Friday, 28 September 2007


After a Friday-lunchtime swift half, I exit the pub to find rain and a colleague, one of three smokers, puffing away disconsolately under a turquoise umbrella. We exchange pleasantries and she admits that this is the first time she’s had to stand out in the rain smoking since the ban. I ask if she’s rethinking her decision to maintain the habit and she thoughtfully admits she is. The rain continues to fall. ‘I’ll leave you to it,’ I say, ‘I don’t want it to rain on my handbag.’ As she acknowledges how beautiful it is, the smoker next to her, bursts into laughter at my words, and says to his friend ‘I don’t believe I just heard that.’ I trip away down the street, happy to have cheered him with my girlie-ness.

Wednesday, 19 September 2007


In the aisles of the supermarket, I play chicken with a nun. Or, more precisely, she plays chicken with me. I’m busy looking for the avocados, and find her in my path, a steely glare letting me know she ain’t budging from her path for anybody. The large silver crucifix around her neck glitters, I step around her immovable presence. Jesus is on her side today.

Sunday, 16 September 2007


Flicking through the ‘Education Special’ in a glossy, upmarket, local magazine, I spot an advertisement for the school where I worked for seven long years. The locations pictured in the photographs are familiar, and I even recognise an ex-colleague, but the faces of the children are all strange. I realise, with some pleasure, how long ago it feels since I worked there and how right it was to leave.

Sunday Girl

Listening to Blondie blaring through the walls, (agony with a migraine), I remember the letter mistakenly delivered to my house last weekend for my perpetually noisy neighbours. Finding out their surname is Savage was oddly satisfying, given their propensity for uncouth behaviour.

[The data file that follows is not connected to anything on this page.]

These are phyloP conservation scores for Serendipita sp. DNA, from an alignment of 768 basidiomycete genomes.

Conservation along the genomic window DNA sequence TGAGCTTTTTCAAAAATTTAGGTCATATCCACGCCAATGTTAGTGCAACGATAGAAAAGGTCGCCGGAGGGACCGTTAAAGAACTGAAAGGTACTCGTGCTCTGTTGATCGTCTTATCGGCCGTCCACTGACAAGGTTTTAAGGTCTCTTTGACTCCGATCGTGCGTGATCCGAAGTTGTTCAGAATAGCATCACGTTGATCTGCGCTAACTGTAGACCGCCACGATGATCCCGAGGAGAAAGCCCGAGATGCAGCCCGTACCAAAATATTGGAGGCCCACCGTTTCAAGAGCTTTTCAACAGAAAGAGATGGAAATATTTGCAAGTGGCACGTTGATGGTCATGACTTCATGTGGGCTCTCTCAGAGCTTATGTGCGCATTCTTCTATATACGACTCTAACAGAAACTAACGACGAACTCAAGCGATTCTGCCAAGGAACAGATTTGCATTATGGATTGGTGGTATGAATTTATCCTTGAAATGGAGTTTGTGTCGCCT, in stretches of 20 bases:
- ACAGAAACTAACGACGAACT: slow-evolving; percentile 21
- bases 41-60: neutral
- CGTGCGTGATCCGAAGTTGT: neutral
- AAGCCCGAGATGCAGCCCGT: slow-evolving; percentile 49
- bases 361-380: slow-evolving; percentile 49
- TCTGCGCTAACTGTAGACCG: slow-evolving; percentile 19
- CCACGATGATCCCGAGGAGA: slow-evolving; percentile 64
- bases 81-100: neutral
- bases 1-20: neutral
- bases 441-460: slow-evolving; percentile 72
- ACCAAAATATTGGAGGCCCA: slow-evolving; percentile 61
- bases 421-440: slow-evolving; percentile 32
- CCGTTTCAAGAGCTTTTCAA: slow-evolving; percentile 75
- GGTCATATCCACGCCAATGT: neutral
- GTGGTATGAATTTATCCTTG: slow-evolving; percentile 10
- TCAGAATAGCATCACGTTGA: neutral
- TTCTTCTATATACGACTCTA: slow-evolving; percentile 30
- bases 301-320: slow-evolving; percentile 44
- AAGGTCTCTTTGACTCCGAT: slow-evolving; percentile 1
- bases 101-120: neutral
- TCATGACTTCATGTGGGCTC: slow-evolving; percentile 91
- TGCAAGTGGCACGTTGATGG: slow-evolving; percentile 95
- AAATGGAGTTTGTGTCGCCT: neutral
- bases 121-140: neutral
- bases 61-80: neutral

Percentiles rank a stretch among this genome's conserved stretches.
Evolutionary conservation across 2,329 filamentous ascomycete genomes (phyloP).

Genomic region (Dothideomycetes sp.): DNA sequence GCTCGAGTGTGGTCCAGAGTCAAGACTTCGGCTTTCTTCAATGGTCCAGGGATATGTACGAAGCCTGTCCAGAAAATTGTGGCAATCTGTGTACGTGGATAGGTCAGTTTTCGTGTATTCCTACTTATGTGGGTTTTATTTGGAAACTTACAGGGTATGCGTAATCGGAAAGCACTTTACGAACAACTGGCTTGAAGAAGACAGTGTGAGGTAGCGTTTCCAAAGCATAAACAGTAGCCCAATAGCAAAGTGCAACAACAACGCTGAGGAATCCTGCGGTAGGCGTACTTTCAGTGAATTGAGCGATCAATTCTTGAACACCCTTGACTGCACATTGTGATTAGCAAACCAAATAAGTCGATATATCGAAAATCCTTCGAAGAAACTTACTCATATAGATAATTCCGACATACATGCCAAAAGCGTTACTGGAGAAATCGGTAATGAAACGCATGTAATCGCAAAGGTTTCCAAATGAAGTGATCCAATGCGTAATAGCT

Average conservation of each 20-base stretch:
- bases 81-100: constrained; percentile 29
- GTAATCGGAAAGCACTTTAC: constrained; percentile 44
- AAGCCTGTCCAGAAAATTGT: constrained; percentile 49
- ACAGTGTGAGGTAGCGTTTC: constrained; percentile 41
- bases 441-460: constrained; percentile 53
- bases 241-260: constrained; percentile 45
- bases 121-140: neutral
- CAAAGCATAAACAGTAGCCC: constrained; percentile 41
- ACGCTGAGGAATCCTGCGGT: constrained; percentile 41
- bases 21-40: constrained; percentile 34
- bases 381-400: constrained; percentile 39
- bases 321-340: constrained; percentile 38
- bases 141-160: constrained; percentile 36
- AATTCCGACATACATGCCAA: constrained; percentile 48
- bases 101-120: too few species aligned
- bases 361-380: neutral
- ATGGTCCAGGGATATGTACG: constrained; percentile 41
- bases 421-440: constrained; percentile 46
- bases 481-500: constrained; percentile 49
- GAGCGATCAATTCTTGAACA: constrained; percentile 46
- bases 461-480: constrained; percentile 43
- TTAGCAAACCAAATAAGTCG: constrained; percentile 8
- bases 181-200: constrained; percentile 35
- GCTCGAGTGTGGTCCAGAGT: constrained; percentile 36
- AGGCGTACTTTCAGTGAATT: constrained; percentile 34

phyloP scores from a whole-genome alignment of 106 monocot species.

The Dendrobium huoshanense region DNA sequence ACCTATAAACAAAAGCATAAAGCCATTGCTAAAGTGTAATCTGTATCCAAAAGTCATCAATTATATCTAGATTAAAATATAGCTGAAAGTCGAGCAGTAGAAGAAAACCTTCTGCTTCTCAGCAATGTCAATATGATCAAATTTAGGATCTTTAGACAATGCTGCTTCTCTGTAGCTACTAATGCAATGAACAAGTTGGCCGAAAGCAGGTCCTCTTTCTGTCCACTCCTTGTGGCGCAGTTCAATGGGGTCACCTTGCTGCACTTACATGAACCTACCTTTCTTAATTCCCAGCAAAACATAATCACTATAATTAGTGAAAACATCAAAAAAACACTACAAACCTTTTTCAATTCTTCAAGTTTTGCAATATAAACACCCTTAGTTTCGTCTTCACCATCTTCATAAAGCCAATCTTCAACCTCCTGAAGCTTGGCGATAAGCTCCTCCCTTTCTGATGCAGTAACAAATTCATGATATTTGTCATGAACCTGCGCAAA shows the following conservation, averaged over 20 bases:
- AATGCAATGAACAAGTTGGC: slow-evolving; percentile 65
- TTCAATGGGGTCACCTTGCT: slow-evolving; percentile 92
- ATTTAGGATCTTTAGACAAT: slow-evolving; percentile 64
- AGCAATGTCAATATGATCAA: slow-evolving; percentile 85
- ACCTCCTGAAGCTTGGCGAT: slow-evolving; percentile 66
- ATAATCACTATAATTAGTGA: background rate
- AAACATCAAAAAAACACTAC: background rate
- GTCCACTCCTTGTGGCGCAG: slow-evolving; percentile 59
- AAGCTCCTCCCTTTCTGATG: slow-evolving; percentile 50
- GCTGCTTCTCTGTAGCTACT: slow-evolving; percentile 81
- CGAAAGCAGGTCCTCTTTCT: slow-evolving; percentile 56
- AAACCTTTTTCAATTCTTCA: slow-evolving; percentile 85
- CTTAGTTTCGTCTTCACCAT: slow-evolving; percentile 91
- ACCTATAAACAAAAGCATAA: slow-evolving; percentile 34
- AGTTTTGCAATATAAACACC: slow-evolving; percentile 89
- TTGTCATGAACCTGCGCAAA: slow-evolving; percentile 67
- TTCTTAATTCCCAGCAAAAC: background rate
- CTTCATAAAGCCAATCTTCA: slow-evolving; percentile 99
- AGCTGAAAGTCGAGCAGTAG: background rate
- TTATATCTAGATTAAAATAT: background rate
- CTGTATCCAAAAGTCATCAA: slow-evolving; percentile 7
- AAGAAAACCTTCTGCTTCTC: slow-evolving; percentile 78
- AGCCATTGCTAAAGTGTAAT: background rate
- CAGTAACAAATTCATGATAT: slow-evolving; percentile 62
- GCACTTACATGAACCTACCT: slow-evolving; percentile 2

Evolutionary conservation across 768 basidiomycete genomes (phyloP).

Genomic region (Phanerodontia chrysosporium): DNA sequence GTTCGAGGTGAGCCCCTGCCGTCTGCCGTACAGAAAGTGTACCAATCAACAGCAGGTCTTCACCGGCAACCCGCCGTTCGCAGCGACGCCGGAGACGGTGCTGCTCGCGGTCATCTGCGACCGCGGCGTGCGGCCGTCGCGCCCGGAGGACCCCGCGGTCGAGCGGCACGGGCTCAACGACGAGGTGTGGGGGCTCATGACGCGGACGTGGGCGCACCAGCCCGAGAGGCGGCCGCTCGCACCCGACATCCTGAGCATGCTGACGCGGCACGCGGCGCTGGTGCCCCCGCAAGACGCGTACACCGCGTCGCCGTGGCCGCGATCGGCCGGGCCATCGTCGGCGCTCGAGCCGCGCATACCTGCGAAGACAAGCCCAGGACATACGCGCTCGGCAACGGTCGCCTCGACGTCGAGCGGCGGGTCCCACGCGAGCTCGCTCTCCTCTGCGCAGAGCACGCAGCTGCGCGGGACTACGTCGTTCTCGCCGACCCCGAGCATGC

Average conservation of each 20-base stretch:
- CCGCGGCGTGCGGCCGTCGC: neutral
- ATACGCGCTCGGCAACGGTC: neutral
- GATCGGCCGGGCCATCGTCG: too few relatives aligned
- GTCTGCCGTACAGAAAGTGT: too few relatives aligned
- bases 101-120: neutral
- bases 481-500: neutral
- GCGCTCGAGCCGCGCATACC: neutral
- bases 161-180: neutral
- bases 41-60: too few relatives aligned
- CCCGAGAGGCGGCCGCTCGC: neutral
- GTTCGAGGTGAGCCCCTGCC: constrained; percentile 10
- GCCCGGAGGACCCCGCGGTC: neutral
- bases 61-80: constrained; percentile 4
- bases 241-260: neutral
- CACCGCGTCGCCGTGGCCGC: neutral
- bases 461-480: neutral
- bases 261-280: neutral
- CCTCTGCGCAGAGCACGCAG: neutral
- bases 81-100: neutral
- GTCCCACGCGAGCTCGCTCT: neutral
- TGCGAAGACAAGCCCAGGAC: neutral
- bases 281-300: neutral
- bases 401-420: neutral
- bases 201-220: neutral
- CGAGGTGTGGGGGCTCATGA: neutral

Thursday, 13 September 2007


After a long day, I walk into my darkened living room to be greeting by the warm, sensual smell of pink lilies, and a blinking, grey, tabby cat.


In conversation with a London circus performer, it is explained to me that static trapeze is the ‘classical music of circus arts’, whilst aerial silks and aerial hoop ‘are your jazz’. To be a good performer, you need to know the foundations and principles of your art, thus, building a static trapeze repertoire is essential. I can’t decide if he is being pretentious or if he has a point, but the analogy makes me smile regardless.

Tuesday, 11 September 2007


In the dove grey sky, uplit by the setting sun, a jet climbs to twenty-five thousand feet. In its wake, a bright, white crescent streaks heavenward; half a smile on the evening sky.


Determined to get to work on time, I rush out the front door and run to the station after a hasty pee. After fighting my way through a swarm of ignorant grammar school children (Yo! Hugo, wait up!), I sprint up the platform and jump onto the fast train. I bag the last seat in the carriage and sit there panting and sweating from the effort, but pleased to have caught the train. As my heaving chest subsides, I look down to see my trousers gaping open, a button and the zip completely undone, my see-through, black and white, zebra print thong entirely visible to anyone who cares to look down. Embarrassed, I hastily pull the zip up, but can’t help chuckling to myself as well.

Wednesday, 5 September 2007


As I shuffle my way off a packed train, my colleague calls. I assume his journey to work has been as painful as my own, and answer with a groan. But I am wrong, he's calling from outside the caff to ask if I want a bacon sandwich. 'Brown bread and brown sauce. That's easy to remember.' he says in response to my delighted acceptance. When I arrive at my desk, the sarnie is waiting. I make us all a cup of tea. 'Nice tea.' says my colleague. 'Nice sarnie.' I reply, and we grin at each other.

Tuesday, 4 September 2007


Emerging from the station, I become aware of of a rumble. The rumble grows and grows, a mechanical eruption signalling, what? A jumbo jet? An apocalypse? Slowly, so slowly, an enormous steam traction engine crawls into view. Pedestrians stop and stare, fingers in ears, as the black behemoth crawls down the high street, dragging a shabby white caravan behind it, and followed by a long string of dwarfed motor cars.